BACKGROUND: Mutations in LRRK2 are the most common cause of autosomal dominant Parkinson's disease, and the relevance of LRRK2 to the sporadic form of the disease is becoming ever more apparent. It is therefore essential that studies are conducted to improve our understanding of the cellular role of this protein. Here we use multiple models and techniques to identify the pathways through which LRRK2 mutations may lead to the development of Parkinson's disease. METHODS: A novel integrated transcriptomics and proteomics approach was used to identify pathways that were significantly altered in iPSC-derived dopaminergic neurons carrying the LRRK2-G2019S mutation. Western blotting, immunostaining and functional assays including FM1-43 analysis of synaptic vesicle endocytosis were performed to confirm these findings in iPSC-derived dopaminergic neuronal cultures carrying either the LRRK2-G2019S or the LRRK2-R1441C mutation, and LRRK2 BAC transgenic rats, and post-mortem human brain tissue from LRRK2-G2019S patients. RESULTS: Our integrated -omics analysis revealed highly significant dysregulation of the endocytic pathway in iPSC-derived dopaminergic neurons carrying the LRRK2-G2019S mutation. Western blot analysis confirmed that key endocytic proteins including endophilin I-III, dynamin-1, and various RAB proteins were downregulated in these cultures and in cultures carrying the LRRK2-R1441C mutation, compared with controls. We also found changes in expression of 25 RAB proteins. Changes in endocytic protein expression led to a functional impairment in clathrin-mediated synaptic vesicle endocytosis. Further to this, we found that the endocytic pathway was also perturbed in striatal tissue of aged LRRK2 BAC transgenic rats overexpressing either the LRRK2 wildtype, LRRK2-R1441C or LRRK2-G2019S transgenes. Finally, we found that clathrin heavy chain and endophilin I-III levels are increased in human post-mortem tissue from LRRK2-G2019S patients compared with controls. CONCLUSIONS: Our study demonstrates extensive alterations across the endocytic pathway associated with LRRK2 mutations in iPSC-derived dopaminergic neurons and BAC transgenic rats, as well as in post-mortem brain tissue from PD patients carrying a LRRK2 mutation. In particular, we find evidence of disrupted clathrin-mediated endocytosis and suggest that LRRK2-mediated PD pathogenesis may arise through dysregulation of this process.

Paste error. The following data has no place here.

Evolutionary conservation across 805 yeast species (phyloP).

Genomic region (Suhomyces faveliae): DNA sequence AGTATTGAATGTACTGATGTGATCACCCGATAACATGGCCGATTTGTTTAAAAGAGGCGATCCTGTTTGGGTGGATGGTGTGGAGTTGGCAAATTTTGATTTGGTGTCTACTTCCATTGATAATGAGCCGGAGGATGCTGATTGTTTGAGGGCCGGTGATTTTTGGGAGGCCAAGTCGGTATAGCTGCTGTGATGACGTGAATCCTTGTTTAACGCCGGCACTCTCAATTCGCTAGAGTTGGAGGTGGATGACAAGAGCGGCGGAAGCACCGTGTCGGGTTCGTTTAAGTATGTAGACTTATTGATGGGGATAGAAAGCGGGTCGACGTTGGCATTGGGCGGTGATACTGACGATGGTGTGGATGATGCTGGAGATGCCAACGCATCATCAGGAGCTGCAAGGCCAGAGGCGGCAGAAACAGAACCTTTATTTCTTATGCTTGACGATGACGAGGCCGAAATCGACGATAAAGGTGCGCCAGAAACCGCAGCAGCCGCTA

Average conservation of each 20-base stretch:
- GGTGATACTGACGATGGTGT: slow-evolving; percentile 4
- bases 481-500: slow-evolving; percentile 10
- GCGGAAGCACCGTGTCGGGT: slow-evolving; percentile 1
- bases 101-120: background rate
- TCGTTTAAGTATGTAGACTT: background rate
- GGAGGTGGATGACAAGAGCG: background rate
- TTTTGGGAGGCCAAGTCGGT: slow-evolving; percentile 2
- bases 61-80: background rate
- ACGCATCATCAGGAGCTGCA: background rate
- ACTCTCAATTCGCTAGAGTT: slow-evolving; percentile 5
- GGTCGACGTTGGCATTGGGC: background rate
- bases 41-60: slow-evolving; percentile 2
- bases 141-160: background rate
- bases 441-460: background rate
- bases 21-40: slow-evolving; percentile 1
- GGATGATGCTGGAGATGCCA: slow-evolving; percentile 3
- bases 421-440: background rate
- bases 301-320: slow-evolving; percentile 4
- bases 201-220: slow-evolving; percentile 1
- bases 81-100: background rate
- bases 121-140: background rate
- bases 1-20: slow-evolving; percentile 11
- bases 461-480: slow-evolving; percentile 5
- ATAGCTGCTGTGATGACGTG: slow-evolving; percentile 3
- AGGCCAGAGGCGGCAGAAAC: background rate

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Clathrin, Endocytosis, Endophilin, LRRK2, Parkinson's disease, Rabs